INSIDE THIS ISSUE:
- WHO WE ARE: Get to know LLC Member Jodi Glass
- BOOK TALK: Join a book club meeting with local author Steven Manchester as he discusses his best-selling novel Ashes
- IT'S TIME for the children by LLC member Paul Marshall Wortman
- What a treat! All That Jazz: Highlights of LLC's summer concert featuring Clay Nordhill's jazz trio band written by Ruth Guyer Levy
WHO WE ARE
One goal of The Lark is to feature articles about LLC personalities, the people who make LLC such a successful organization.
I must start by thanking LLC for their invitation for me to share a bit about myself. I have great respect and admiration for the incredible LLC volunteers.
I am from New York, NY, having moved to Rhode Island in 1978 for my job as an Audiologist at what was The Meeting Street School in E. Providence (now Meeting Street, Providence). I worked there for 34 years. I also consulted at the Eleanor Slater Hospital for 30 years. I am a community activist, working against violence. I am the Coordinator of the Commission on Prejudice and Bias, working to educate law enforcement about how to identify hate crime and what to do about it. In the last several years of my 30 years in this role, this work has been expanded to community education.
My educational background includes a Doctorate in Audiology, with a minor in Music. I am a firm believer in the power of music to organize and communicate across cultures, while sharing difference and commonalities. I have formed several choruses in RI, beginning with the RI Feminist Chorus (1978-2002), which sang out on issues folks found (and still find) difficult to talk about. The most recent chorus I formed is Grace Note Singers, a hospice-inspired choir, singing people “over” on their journey. I was the first Audiologist in the country to become certified in Music and Memory, a national project that restores joy and coherence to the lives of elders struggling with forms of dementia.
In my efforts to work against violence against women, I brought both Take Back the Night (1979) and the Clothesline Project (1992) to RI. “Take Back the Night” is an international movement against violence against women in the home, workplace and community. It is expressed in a symbolic street march. RI had solid march participation from 1979 through the early 2000s, when colleges and universities began holding their own events. “The Clothesline Project” was started by a group of women artists/activists on Cape Cod in 1990, to bear witness to the victims and survivors of the war against women, both the casualties as well as the wounded. Using shirts as a medium of expression, the Clothesline seeks to hang society’s dirty laundry out for all to see. The shirts display a range of emotion, from pain to celebration, as they tell the story of violence against women.
In 2018, I began serving on the Board of Aldersbridge Communities, a nonprofit senior living provider offering affordable skilled nursing, rehabilitation, assisted living, and independent living for older adults. I am thrilled to share that shortly we’ll be announcing housing for LGBTQ+ Elders, the first in the state. Stay tuned!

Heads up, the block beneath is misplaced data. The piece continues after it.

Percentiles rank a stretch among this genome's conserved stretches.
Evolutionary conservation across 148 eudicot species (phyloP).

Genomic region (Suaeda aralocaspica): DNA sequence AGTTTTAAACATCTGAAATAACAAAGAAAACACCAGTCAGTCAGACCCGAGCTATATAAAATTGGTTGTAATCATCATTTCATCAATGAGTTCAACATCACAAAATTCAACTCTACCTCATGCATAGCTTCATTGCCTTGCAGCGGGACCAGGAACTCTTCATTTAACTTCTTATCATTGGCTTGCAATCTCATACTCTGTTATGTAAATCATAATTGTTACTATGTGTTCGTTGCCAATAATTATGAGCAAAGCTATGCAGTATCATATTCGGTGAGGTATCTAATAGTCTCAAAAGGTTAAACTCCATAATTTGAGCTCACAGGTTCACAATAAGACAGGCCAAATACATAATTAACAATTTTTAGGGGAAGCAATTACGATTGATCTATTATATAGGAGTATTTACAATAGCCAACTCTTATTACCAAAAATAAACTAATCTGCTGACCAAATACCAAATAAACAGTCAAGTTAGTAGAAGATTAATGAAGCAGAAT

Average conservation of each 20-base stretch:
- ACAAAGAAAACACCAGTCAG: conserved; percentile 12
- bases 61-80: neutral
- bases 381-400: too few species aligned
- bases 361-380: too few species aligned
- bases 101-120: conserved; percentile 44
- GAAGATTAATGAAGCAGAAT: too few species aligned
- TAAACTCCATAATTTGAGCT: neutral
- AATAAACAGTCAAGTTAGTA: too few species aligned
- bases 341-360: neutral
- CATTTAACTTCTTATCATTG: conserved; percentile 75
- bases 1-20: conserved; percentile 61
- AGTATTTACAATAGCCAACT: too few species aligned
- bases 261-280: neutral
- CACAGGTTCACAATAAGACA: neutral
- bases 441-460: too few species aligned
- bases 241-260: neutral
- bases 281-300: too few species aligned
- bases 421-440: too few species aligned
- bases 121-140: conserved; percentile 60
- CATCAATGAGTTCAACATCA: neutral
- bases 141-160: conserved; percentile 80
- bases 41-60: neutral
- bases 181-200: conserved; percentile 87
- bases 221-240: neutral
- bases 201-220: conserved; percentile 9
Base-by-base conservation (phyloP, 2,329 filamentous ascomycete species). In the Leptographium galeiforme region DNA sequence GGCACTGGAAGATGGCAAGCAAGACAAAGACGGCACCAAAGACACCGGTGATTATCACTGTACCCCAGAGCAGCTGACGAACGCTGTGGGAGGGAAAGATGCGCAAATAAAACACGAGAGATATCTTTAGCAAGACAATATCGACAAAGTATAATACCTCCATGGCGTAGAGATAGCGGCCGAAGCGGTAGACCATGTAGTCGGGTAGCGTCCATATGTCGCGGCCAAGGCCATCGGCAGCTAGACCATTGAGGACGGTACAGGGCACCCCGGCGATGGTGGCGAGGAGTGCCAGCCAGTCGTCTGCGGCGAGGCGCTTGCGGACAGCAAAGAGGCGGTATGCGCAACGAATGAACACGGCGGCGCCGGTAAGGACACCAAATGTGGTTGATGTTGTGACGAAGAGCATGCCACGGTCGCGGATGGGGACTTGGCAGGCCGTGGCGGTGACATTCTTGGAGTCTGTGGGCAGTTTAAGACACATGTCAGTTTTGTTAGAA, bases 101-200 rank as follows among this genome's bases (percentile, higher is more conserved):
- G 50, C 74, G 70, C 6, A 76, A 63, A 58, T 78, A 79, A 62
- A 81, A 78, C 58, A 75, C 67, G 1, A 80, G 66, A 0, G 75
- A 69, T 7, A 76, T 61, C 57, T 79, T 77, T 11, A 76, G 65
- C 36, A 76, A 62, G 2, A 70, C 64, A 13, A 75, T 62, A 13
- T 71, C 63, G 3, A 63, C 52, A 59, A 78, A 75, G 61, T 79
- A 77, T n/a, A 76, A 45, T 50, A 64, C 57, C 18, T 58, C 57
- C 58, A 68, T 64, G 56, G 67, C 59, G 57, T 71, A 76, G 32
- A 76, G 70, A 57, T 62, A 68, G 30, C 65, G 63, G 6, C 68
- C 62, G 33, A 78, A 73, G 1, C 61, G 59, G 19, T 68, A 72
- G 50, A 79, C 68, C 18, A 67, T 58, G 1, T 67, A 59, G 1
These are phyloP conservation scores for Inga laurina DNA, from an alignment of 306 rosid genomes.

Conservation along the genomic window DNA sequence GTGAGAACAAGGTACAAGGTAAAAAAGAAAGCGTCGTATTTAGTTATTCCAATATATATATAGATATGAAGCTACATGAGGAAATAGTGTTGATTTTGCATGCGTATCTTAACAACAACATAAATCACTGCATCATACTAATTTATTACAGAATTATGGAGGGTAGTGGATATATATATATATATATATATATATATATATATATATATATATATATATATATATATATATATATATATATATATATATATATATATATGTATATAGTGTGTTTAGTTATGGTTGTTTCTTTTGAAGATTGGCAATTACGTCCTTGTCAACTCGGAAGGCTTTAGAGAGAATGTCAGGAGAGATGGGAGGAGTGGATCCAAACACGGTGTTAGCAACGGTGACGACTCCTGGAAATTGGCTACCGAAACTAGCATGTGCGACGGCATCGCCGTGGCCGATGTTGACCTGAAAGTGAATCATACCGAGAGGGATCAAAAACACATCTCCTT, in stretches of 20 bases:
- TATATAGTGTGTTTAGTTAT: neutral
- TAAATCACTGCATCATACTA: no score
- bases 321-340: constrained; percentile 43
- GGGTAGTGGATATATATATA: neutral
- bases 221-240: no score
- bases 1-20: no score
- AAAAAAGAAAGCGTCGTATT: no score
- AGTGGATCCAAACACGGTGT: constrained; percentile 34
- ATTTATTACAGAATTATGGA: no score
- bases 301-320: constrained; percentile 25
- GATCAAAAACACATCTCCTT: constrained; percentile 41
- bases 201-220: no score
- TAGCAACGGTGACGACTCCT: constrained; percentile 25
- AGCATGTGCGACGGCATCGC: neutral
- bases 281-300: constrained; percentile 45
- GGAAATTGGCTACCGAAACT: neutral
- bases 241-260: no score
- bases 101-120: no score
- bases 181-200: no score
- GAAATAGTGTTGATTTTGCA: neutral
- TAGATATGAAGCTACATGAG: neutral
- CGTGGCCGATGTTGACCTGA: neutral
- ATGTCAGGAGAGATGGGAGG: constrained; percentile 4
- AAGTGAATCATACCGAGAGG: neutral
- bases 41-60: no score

I believe the first time I was introduced to LLC was about 10 years ago. I was asked to be a guest speaker for a class run by Roberta Richman and Nondas Voll. I discussed our efforts working against Hate Crime. Then I took the class and I was hooked!!! Soon I enrolled in totally different classes about Broadway and music led by Arthur Richter. During Covid, Nondas and I led a Zoom class on Criminal Justice Reform. Thank you to Becky Randolph for her amazing guidance on ZOOM.
I now serve on the Diversity, Equity, and Inclusion subcommittee. As an LLC “newbie” I am loving getting to meet folks and see how LLC works. I highly recommend it!
Ashes by Steve Manchester
The Claire T. Carney Library Associates of the University of Massachusetts Dartmouth would like to invite you to a book club meeting on Thursday, September 8, 2022 at 4 PM in the Grand Reading Room of the Claire T. Carney Library at UMass Dartmouth. Parking is available on campus in Lot 13. We will be discussing the national best-selling book, Ashes, by local author Steven Manchester.
How often have you attended a book club meeting and wondered what it would be like to discuss the book with its author? Here’s your chance. Steven Manchester will be discussing the book with the group.
Steven Manchester is the author of #1 bestsellers, Twelve Months, The Rockin’ Chair, Pressed Pennies and Gooseberry Island. He also wrote national bestsellers, Ashes, the Changing Season and Three Shoeboxes. This fall, he will be releasing a new novel. A native of Westport, MA, he began his writing career after serving in Operation Desert Storm. He is married to his wife, Paula. Together, they have four children.
Come spend an afternoon discussing this fascinating novel that depicts estranged middle-aged brothers brought together by the final request of a cruel father who asked that they travel around the country to spread his ashes.
Ashes puts a new spin on family and dysfunction with a story that is at once fresh and timelessly universal.
The program is free and open to the public. Refreshments will follow a Q&A and book signing.
Spend an afternoon filled with good reading and good fun.
For further information, please contact Maria Sanguinetti at email@example.com.
for the children
It’s time after all the years for you to know